All together now – flash

Around 2 a.m. the other morning I was walking Maddie, my seven-month-old, around the house trying to convince her that it was still bedtime. We passed by our wall of windows in the living area and our yard was ablaze with fireflies. There were so many it even got Maddie’s attention, and she watched intently for a couple of minutes.

My bioluminescent yard jarred my gray matter and I remembered it was around time for the annual firefly pilgrimage in the Great Smoky Mountains National Park. Alas, my timing was as good as always. I searched the Internet and found that the park’s 2006 firefly programs had concluded on June 8. The illuminating insect, however, will continue displaying through the end of the month. Elkmont, Cades Cove, Greenbriar and Townsend are all good spots to find this synchronistic beetle.

This flashy insect is Photinus carolinus. It is one of about 20 species of fireflies in the park. Biologists divide the fireflies in the park into two groups. In one group are about eight species; the adult beetles don’t flash but the larvae (“glowworms”) do.

Photo carolinus is in the second group comprised of about 12 species; the adult beetles produce flashes. Each species has a unique pattern of flashing which allows for species recognition – primarily for mating.

Synchronous fireflies were once thought endemic to Asia. However in the early 1990s naturalist Lynn Faust noticed a definite pattern to the nighttime flashes outside her Elkmont cabin. Faust contacted Jonathan Copeland of Georgia Southern University and he came to take a look. In 1994 Copeland documented the first species of synchronous firefly outside of Asia.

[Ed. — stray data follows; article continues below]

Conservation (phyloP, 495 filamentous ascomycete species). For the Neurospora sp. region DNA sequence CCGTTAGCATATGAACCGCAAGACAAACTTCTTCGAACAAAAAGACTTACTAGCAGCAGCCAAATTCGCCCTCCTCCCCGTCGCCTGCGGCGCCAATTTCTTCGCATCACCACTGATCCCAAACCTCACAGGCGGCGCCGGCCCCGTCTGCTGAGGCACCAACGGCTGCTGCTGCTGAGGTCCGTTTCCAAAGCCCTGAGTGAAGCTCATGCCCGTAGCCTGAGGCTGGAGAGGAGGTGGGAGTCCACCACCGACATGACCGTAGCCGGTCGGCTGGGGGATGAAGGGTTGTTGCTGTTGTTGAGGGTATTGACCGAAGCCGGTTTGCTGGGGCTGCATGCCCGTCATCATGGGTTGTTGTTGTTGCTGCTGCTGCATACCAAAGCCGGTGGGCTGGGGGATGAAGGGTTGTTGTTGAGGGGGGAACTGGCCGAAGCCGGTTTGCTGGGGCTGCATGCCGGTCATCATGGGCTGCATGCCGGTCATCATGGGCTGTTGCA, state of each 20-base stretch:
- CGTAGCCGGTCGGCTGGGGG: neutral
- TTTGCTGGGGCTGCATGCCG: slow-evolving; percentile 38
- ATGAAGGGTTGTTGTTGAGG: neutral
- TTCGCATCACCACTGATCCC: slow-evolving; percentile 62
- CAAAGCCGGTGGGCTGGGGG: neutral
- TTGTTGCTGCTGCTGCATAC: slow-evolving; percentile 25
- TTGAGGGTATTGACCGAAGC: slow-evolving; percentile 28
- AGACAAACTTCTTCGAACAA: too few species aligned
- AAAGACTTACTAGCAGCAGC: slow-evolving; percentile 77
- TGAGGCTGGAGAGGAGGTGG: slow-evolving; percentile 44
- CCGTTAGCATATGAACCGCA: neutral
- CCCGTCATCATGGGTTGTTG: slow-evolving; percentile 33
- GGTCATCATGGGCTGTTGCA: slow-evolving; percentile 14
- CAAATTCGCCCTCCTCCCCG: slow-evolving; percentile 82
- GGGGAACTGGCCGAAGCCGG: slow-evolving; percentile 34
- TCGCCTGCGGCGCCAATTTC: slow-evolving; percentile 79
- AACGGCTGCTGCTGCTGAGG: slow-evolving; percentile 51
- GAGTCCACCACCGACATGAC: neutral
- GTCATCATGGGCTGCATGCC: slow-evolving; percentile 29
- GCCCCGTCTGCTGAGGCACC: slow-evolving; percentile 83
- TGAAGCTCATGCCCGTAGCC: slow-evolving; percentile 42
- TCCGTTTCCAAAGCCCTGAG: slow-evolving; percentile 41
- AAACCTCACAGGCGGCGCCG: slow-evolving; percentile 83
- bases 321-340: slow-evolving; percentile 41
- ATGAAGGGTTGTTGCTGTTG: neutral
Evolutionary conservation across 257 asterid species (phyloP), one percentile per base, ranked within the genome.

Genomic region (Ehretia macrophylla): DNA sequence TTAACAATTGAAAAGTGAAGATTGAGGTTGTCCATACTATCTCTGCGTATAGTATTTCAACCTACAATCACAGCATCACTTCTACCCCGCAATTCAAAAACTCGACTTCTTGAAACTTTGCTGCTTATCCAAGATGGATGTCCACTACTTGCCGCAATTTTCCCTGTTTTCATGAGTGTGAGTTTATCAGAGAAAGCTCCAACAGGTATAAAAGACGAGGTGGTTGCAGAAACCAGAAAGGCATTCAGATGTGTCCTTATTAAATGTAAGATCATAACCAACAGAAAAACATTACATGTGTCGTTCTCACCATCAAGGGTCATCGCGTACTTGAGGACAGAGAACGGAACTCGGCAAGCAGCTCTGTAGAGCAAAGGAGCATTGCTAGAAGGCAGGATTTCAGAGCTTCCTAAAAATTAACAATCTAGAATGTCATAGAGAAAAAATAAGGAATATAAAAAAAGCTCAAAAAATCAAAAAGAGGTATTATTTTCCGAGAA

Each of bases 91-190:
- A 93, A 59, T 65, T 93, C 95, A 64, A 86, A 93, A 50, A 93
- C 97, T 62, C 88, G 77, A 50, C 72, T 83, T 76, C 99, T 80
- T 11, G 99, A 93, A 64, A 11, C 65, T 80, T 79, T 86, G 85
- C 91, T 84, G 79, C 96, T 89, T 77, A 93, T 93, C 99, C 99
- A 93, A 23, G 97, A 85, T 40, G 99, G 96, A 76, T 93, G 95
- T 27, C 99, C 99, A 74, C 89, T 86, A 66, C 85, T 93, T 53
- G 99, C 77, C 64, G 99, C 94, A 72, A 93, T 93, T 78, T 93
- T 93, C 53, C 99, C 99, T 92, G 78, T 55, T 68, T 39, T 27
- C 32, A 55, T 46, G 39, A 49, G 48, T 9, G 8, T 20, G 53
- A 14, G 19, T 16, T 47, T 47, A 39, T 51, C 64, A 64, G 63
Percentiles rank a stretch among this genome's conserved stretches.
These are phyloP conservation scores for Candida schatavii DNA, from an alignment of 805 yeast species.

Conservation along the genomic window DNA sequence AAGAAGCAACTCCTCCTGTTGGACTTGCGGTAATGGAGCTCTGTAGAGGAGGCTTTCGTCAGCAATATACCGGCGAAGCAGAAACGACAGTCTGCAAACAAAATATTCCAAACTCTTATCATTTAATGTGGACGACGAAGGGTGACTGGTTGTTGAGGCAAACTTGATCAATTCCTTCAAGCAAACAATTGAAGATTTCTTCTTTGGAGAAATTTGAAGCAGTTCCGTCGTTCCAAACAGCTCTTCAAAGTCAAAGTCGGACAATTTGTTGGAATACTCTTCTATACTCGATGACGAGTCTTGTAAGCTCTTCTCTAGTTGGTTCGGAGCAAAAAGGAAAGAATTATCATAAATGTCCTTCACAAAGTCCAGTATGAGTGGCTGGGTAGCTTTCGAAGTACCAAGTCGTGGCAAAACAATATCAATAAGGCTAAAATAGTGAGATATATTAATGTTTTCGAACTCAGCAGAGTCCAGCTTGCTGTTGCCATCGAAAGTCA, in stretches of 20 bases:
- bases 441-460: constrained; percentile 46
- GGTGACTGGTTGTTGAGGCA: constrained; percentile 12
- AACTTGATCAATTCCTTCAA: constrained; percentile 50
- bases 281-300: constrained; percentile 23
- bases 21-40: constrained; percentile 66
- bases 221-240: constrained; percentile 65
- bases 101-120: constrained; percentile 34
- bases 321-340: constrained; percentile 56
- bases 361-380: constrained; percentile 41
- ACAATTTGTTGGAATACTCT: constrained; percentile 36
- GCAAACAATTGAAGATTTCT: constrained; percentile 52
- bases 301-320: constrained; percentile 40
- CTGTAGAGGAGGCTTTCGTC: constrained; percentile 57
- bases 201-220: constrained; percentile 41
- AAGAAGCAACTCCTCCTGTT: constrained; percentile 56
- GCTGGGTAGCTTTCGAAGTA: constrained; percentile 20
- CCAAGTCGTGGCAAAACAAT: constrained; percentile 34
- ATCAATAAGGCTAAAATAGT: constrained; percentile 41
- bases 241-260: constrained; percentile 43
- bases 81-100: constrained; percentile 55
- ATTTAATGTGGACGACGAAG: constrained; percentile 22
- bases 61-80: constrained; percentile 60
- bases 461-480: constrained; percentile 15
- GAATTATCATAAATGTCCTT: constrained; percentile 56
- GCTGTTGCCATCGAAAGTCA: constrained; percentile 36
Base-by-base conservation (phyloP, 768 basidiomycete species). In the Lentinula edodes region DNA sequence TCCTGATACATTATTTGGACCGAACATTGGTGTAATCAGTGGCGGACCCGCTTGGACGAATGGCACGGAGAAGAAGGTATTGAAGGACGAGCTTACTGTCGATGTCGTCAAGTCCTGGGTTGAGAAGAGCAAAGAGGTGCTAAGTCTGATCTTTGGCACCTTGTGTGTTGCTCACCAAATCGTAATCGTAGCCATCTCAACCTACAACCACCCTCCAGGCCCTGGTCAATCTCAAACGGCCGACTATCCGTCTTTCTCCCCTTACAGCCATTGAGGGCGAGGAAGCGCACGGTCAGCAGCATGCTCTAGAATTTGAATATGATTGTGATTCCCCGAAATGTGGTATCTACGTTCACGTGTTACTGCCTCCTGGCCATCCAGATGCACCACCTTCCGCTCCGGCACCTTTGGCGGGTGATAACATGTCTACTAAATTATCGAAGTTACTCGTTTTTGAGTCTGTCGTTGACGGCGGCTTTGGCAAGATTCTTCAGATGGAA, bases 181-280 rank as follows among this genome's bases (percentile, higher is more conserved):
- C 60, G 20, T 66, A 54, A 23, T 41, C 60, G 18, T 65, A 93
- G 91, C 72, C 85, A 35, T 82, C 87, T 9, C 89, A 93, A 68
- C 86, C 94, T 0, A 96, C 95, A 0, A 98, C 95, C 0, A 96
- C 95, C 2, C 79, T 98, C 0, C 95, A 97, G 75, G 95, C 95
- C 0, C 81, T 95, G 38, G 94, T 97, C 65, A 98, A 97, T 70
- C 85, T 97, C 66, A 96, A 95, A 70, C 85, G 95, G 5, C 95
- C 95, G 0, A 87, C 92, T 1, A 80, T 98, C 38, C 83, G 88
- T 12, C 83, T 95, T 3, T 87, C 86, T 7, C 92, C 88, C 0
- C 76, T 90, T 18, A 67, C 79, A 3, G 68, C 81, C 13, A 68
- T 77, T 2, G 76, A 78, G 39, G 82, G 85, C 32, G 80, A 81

Photinus carolinus emits a series of 5-8 flashes with a 5-8 second pause between each series. In large clearings like Cades Cove and Elmont there may be thousands of these synchronistic lightning bugs. P. carolinus generally starts displaying as soon as it’s completely dark (9:30 p.m.) They will display until around midnight.

The adult life of a firefly is short (2-4 weeks), its purpose is to procreate. The adults mate, the females lay their eggs and they pass on to firefly heaven. The larvae hatch and live in the soil for about two years. Then in late May or early June, they pupate and emerge as fireflies.

Photinus carolinus is known from every watershed in the park and is likely found in other openings around Western North Carolina. To date, the Southern Appalachians and Southeastern Asia are the only known locales for synchronistic fireflies.

There are, of course, other species of non-synchronous fireflies for your night time viewing. One of my favorites is Photinus pyralis. This species only flashes for an hour or so every evening during mating season – usually from around 9 p.m. to 10 p.m. But the flash has a distinctive wiggle or “J” pattern to it.

A good resource for fireflies in the park is Discover Life in America’s website – check out

After you visit the site get out and see if you can identify any of these cold fusion phenomena. Make it a weekend so the kids can join you.

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